Goodbye Jamie Boyd

Paul Nolan

MONKEY BAA THEATRE/BUZZ DANCE THEATRE: Elizabeth Fensham's verse novel about adolesecent mental illness has been skillfully and engagingly adapted for the stage.
Goodbye Jamie Boyd
This production displays yet again a skilful adaptation of an Australian novel for the stage by the Monkey Baa creative team. They have preserved well the lyrical essence of Elizabeth Fensham’s powerful verse novel in an extremely vivid collaboration with Western Australia’s Buzz Dance Theatre. While highlighting key aspects of the protagonist’s fight to beat symptoms of a major mental illness, a rewarding piece of theatre as well as an impressive educational tool has resulted.

The myriad of teenage experience augmented by Anna Boyd’s health problems is economically and artistically scripted. Comedy, tragedy, tension, teenage wisdom and a slow but certain roller coaster of circumstance grab the interest of the audience. We are taken willingly on a bumpy psychological ride that is accessible, poignant and never clumsy in its instruction.

A play dealing with a teenager being diagnosed with schizophrenia may sound like a difficult entertainment to pitch. However, through good direction at the hands of Cadi McCarthy and Sandra Eldridge, this piece’s trail of sharp scenes will endear itself to its high school age target audience. And indeed ages well beyond that.

Themes of growing up, isolation in rural Australia, hardships of a farming family, schoolyard life, school subjects, loss of loved ones and family dynamics wrap this effective lesson on the importance of mental health in an attractive and genuine parcel.

This is essentially a one-woman play, in which an immense range of expression and an endearing, believably rural teenage persona is portrayed by Gemma Yates-Round. Her precise and age-appropriate movement about Rita Carmody’s skewed combination interior and exterior house set are a joy to witness. Her quotes as Ophelia sans anti-psychotic meds from the year 11 high school set text are also beautifully crafted in their irony.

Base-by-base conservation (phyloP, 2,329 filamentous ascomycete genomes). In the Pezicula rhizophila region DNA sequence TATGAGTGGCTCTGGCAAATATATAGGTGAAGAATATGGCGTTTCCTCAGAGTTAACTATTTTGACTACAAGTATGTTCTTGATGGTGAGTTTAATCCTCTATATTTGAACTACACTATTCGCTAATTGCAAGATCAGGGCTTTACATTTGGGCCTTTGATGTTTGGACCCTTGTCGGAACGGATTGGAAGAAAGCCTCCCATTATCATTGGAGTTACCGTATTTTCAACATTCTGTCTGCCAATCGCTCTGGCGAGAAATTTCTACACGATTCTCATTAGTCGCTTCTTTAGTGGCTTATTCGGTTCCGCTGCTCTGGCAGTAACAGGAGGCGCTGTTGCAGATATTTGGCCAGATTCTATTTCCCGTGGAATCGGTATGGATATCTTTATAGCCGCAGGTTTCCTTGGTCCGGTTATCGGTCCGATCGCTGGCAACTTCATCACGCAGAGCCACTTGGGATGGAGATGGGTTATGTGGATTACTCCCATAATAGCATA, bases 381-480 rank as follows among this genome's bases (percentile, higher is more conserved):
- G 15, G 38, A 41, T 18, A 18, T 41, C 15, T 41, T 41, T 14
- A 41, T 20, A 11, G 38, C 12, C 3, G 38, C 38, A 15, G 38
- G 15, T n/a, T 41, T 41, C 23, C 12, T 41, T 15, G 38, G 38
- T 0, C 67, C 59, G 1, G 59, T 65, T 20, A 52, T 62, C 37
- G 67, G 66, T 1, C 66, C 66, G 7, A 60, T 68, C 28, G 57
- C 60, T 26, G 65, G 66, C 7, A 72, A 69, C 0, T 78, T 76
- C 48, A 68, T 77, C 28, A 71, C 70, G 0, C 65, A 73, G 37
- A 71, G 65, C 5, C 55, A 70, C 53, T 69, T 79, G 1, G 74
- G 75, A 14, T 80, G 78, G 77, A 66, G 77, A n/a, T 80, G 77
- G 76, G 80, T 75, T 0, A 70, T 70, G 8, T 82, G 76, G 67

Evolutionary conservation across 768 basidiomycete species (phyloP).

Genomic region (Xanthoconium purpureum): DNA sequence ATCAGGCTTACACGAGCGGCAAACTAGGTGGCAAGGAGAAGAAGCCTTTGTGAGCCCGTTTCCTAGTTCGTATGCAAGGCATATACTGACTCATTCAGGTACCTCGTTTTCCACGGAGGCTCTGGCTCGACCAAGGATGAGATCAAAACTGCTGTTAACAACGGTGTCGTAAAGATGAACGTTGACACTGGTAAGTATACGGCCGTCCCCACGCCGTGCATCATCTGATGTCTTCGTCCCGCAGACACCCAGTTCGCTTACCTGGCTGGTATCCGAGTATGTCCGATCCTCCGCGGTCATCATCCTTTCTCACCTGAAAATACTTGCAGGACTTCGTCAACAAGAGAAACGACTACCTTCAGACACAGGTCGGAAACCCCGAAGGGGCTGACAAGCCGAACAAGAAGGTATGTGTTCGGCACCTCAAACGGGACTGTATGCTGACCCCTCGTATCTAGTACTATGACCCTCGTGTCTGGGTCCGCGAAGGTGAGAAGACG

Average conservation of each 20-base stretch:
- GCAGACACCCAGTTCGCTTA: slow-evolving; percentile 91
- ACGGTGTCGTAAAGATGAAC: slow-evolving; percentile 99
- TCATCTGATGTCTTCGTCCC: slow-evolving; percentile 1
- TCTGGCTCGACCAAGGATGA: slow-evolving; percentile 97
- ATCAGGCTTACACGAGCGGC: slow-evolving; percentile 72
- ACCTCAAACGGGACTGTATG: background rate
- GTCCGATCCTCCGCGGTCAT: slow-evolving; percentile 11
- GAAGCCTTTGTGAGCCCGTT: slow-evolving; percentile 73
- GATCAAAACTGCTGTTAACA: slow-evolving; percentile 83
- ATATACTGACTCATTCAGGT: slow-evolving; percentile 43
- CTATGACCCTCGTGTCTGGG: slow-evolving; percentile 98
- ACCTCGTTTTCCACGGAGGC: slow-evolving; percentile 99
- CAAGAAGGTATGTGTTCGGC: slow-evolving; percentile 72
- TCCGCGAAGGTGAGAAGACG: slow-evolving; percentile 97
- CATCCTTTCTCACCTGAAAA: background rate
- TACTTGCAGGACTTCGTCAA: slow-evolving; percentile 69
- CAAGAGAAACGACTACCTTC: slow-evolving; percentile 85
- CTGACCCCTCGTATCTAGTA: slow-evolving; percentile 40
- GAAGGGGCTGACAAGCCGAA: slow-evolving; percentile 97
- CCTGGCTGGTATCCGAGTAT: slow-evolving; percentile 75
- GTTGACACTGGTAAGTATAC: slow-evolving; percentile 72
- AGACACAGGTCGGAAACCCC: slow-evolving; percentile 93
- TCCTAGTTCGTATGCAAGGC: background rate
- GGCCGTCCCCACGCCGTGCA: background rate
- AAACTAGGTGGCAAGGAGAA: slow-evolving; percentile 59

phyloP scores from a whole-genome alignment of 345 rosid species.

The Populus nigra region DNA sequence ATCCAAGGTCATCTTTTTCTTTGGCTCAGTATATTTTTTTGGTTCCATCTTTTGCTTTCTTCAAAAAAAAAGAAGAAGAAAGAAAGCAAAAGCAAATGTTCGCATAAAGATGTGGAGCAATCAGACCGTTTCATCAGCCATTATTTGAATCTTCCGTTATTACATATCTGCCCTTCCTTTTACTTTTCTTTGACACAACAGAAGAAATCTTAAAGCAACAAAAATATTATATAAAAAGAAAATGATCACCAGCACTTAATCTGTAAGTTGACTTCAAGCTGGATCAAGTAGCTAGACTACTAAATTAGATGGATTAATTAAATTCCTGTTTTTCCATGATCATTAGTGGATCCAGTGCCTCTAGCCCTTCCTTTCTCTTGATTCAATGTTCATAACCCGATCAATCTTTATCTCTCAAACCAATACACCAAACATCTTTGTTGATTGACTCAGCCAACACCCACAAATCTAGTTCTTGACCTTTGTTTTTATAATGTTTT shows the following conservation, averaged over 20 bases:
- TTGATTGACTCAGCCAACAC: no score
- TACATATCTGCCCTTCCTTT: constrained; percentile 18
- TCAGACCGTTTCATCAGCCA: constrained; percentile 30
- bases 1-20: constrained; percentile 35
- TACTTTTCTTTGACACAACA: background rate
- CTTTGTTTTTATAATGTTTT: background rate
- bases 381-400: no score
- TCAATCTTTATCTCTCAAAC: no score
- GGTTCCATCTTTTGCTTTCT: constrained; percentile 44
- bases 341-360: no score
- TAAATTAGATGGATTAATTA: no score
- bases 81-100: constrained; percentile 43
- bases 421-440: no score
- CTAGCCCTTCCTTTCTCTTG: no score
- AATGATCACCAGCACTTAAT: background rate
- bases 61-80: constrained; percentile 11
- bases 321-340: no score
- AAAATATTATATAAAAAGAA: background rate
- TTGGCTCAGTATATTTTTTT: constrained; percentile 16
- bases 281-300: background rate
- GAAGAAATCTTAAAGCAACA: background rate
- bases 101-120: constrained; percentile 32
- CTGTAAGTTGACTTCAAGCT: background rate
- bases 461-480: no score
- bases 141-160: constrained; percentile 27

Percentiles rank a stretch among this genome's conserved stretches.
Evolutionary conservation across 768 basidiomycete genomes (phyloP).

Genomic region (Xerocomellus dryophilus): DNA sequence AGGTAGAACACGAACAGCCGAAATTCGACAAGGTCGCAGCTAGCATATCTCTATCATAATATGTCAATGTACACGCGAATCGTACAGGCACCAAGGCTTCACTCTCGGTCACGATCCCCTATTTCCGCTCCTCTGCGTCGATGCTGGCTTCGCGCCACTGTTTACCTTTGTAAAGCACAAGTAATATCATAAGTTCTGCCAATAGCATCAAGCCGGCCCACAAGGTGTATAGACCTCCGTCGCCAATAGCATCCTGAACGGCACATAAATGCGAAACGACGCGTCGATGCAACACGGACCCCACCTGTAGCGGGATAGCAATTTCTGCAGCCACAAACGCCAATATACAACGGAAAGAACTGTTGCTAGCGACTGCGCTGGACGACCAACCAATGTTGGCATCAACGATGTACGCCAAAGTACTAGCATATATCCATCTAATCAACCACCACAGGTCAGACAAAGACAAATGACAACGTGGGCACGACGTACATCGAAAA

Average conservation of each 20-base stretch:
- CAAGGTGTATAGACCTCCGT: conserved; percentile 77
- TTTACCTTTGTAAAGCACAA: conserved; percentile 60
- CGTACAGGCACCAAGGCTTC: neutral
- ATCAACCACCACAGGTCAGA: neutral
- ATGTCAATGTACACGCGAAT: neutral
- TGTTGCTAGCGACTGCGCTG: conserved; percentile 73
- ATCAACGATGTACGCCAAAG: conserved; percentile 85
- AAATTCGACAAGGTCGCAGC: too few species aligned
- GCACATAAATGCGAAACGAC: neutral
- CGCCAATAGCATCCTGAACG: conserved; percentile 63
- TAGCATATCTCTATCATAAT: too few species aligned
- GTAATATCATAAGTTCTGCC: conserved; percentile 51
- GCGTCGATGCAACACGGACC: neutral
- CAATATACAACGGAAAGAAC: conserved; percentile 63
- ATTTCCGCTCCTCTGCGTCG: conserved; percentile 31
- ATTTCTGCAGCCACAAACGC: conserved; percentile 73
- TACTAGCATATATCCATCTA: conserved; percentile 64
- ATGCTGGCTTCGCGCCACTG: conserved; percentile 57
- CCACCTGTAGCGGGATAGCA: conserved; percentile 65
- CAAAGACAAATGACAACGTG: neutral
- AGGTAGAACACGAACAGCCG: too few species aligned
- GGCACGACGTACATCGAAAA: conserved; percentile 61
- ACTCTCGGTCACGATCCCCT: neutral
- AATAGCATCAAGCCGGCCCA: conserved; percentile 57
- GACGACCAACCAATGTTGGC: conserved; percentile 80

The second character is brought to life through pre-recorded scenes of a growing threatening nature. Peter Fares’ depiction of Jamie ties in effectively. These appear as large projections on the overall set backdrop as well as suddenly invading many surfaces of prop and costume. In this way the sound and audio-visual team have succeeded in bringing audience members a snapshot of what delusions may feel like. A range of happy, hysterical, tortured, self-harming and terrifying elements of the psychotic state are presented with successful multimedia theatricality. These slick special effects will also no doubt assist in maintaining any teenage audience’s interest. They highlight the anti-drug and positive mental health messages.

Goodbye Jamie Boyd is an emotional romp of self-realisation and a feather in the cap of the Monkey Baa educational output for ages 13+. It breaks down stigma surrounding the necessary no-nonsense and speedy rehabilitation of mentally ill teenagers anywhere, and educates as a frank, thorough piece of theatre.

Rating: 4 stars out of 5

Goodbye Jamie Boyd
Based on the verse novel by Elizabeth Fensham
A Monkey Baa Theatre and Buzz Dance Theatre Co-Production
Adaptation: Tim McGarry, Eva Di Cesare and Sandra Eldridge
Directors: Sandra Eldridge and Cadi McCarthy
Audio Visual: Dash Visual
Composer/Sound: Kingsley Reeve
Lighting Designer: Luiz Pampolha
Cast: Gemma Yates-Round and Peter Fares

Lend Lease Darling Quarter Theatre, Sydney
July 31 – August 7

About the author

Paul Nolan is a classically trained pianist. He studied at UNSW and graduated with a Bachelor of Music.